Desire, according to Jean Laplanche and Jean-Bertrand Pontalis, is one of the most slippery terms in the psychoanalytic lexicon. The notion of desire at play in the Freudian doctrine, for example, they judge “too fundamental to be circumscribed”; and although in the Lacanian corpus, desire is treated more specifically-“desire appears in the rift which separates need and demand”- the two deem it, in the last instance, equally uncircumscribable: reducible neither to need, since it is “a relation to phantasy,” nor to demand, since “it seeks to impose itself without taking the language or the unconscious of the other into account.“l Where, then, does one even begin learning desire, let alone discerning its relation to knowledge in Lacan’s thought?-the task I have agreed to undertake in this chapter. Well, one way, as one of my more pragmatically minded colleagues is fond of putting it, is “to dig where you stand.”2 I have chosen, therefore, in the absence of any obvious starting point, to draw upon a recent experience of my own to explore desire’s relation to knowledge in Lacan’s thought.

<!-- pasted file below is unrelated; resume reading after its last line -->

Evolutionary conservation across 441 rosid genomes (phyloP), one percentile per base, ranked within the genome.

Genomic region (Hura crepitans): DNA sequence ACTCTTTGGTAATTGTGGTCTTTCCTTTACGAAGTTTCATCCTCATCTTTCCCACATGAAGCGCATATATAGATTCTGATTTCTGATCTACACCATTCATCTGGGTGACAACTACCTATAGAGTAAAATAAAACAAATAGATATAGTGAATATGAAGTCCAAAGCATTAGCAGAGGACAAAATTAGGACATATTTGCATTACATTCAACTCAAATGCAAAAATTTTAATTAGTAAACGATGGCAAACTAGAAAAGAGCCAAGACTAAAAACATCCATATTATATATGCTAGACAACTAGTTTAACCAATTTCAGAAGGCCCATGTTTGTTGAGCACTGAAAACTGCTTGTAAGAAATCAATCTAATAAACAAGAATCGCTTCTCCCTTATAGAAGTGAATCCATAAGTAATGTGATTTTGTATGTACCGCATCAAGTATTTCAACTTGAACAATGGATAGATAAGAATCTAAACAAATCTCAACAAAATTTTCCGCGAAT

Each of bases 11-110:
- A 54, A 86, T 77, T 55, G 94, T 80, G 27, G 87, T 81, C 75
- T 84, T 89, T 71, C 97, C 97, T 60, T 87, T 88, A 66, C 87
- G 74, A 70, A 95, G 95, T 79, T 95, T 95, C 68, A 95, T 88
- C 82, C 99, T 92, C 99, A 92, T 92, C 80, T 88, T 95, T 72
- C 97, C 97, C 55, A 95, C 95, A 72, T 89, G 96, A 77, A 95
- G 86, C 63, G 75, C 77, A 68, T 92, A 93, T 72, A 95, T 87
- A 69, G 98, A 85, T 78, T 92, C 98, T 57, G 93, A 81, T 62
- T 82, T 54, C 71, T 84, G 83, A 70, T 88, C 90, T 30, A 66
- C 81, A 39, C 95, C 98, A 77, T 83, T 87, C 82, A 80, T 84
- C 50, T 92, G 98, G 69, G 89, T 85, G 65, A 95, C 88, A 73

|Title of host publication
|Subtitle of host publication
|Perspectives on Pedagogy, Culture, and the Unsaid
|Number of pages
|Published - 1 Jan. 2013